How to Calculate the Debye Length

By Sushil Khadka

Debye length is a measure for the electrostatic screening in plasma, colloids or in a semiconductor material. It is very relevant to determine the stability and the use of surfactants for colloidal solutions and also for the depth profiling technique used to measure the doping profile in semiconductor materials. It is denoted by the Greek letter Lamda and its unit is meter. It is calculated by taking the reciprocal of Kappa (1/Kappa), where Kappa is the Debye-Huckel parameter.

Determine Variables

Step 1

Determine the known variables: Boltzmann constant, electronic charge of an ion, Avogadro's number and the permittivity of vacuum are known variables. The values of these variables are always constant:

k= 1.38*10^-23m^2kgs^-2K^-1

e=1.6022*10^-19 Columb

No= 6.023*10^23

Eo= 8.854*10^-12(F/m)

Step 2

Determine unknown variables: Though temperature (T) of the solution is usually given, it should always be converted into absolute scale. The absolute temperature is measured in terms of Kelvin.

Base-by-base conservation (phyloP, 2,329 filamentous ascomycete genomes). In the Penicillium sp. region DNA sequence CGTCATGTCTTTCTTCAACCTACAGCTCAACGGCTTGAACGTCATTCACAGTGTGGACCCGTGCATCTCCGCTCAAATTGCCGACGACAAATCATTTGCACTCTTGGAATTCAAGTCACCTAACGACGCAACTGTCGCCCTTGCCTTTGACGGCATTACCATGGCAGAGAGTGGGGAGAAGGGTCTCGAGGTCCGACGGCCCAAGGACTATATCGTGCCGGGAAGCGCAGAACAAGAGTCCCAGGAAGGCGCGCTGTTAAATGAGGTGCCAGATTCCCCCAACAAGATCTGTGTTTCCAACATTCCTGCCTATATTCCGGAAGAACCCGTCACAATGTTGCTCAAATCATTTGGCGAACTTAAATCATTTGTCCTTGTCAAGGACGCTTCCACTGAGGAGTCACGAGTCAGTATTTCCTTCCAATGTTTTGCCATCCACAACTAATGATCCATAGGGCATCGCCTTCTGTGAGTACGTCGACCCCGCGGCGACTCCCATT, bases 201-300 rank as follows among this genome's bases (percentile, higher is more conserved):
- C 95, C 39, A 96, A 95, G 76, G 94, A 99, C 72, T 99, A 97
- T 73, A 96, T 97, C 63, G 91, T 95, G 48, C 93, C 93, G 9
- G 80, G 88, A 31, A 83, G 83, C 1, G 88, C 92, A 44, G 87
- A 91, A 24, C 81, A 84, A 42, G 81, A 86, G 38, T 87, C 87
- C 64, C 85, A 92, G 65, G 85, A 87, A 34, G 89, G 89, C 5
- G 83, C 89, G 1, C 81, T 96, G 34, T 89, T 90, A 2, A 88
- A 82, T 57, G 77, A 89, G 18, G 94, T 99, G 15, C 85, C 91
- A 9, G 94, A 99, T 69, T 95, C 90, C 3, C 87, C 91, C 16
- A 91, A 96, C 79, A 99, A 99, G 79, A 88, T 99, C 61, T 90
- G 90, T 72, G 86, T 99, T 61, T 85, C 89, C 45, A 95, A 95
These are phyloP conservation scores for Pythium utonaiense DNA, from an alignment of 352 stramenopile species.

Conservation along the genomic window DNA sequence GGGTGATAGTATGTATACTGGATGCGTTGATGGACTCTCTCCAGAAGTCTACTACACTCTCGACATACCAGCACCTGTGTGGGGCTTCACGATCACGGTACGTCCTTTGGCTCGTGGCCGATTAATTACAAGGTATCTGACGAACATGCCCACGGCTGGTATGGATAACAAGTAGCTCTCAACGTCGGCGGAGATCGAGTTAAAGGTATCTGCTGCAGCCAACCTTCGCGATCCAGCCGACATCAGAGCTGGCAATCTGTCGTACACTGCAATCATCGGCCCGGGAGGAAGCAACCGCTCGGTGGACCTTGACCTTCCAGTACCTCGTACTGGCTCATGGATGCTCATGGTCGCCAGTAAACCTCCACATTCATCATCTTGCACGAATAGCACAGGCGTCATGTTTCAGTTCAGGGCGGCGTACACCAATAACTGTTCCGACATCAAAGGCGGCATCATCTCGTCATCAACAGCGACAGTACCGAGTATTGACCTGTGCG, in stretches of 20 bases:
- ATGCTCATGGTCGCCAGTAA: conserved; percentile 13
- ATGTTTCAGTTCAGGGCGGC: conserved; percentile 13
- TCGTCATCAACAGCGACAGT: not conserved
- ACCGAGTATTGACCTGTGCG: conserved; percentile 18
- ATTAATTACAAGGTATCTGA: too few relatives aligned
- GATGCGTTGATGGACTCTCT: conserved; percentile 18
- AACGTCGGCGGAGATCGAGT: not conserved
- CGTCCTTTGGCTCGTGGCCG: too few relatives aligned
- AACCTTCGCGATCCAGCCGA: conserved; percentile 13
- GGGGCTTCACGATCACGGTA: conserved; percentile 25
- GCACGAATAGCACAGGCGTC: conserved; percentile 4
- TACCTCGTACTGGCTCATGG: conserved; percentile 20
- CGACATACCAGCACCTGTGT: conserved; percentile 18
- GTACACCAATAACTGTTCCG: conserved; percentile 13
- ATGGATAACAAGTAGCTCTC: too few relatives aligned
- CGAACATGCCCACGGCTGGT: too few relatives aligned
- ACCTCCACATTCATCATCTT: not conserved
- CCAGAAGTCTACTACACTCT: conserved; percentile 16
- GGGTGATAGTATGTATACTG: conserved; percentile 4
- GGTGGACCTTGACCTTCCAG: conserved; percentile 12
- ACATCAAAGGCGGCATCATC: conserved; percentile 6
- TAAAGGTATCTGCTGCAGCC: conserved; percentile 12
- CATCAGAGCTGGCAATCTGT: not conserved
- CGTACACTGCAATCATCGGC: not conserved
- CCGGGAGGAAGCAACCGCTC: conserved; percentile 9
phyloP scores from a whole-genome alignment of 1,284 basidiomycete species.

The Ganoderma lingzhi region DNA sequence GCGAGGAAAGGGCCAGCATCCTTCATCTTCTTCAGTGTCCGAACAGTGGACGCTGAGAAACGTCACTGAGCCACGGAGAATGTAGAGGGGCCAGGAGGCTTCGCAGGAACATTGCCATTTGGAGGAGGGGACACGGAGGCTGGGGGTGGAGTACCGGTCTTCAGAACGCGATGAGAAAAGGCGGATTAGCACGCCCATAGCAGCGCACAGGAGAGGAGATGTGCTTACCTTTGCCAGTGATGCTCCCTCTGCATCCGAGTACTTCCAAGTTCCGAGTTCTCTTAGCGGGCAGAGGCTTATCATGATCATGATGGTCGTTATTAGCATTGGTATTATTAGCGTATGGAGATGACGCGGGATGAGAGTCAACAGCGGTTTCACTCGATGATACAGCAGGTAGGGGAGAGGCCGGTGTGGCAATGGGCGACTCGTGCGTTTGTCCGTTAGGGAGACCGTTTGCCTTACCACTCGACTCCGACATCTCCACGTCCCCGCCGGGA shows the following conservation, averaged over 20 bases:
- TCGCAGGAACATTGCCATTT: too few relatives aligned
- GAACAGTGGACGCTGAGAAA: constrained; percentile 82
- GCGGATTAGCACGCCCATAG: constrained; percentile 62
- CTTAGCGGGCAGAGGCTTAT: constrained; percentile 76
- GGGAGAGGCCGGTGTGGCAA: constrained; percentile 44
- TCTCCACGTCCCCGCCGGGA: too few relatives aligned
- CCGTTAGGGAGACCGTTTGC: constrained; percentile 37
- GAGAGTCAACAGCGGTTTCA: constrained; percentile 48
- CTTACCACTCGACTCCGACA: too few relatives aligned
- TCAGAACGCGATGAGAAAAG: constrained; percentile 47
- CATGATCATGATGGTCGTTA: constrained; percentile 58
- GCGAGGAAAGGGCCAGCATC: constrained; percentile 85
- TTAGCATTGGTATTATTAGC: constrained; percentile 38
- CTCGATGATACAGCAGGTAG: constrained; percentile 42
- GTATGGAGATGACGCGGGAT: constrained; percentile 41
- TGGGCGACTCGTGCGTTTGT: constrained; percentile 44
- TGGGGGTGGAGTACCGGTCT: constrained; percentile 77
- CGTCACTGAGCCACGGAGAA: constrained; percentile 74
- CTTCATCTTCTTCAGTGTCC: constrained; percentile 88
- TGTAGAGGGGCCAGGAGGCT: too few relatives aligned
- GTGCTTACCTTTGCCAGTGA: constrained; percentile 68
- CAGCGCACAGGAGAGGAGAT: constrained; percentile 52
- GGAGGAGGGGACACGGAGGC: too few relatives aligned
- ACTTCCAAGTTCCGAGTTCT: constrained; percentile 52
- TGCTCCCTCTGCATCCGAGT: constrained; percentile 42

Step 3

Determine the ionic charge of the solution: The ionic charge of the solution is the sum of the individual ions present in the solution. It can be represented by:

Ionic charge= Sum.cz *e^2, where cz is individual ions and e is the electronic charge

(1.6022*10^-19 Columb).

Step 4

Determine the dielectric constant of the materials: The dielectric constant is unique to every material or solution. For a particular material used, the value will usually be given. It is the ratio of electric field produced without dielectric to the field with dielectric.

Dielectric acts as an insulator when it is placed in an electric field.

Step 5

Determine Kappa: Kappa or the Dybye-Huckel parameter is determined by using this equation:

Kappa= 1/(sqrt(EoEpkT)/(2000NoSum.cze^2)), where means the square root.

After determining Kappa, Debye length can be calculated by taking the reciprocal (1/K) of the Kappa.

Lamda = 1/Kappa

The unit of Kappa is inverse meter and the unit of Debye length is meter.

About the Author

Sushil Khadka has written business concepts since 2010. He also writes op-eds in campus-wide journals. Sushil's academic research works have been published in "American Chemical Society" and the "Journal of Physical Chemistry." Sushil likes hiking, extended traveling and current affairs. He graduated with a Bachelor of Science in biological engineering from the University of Maine.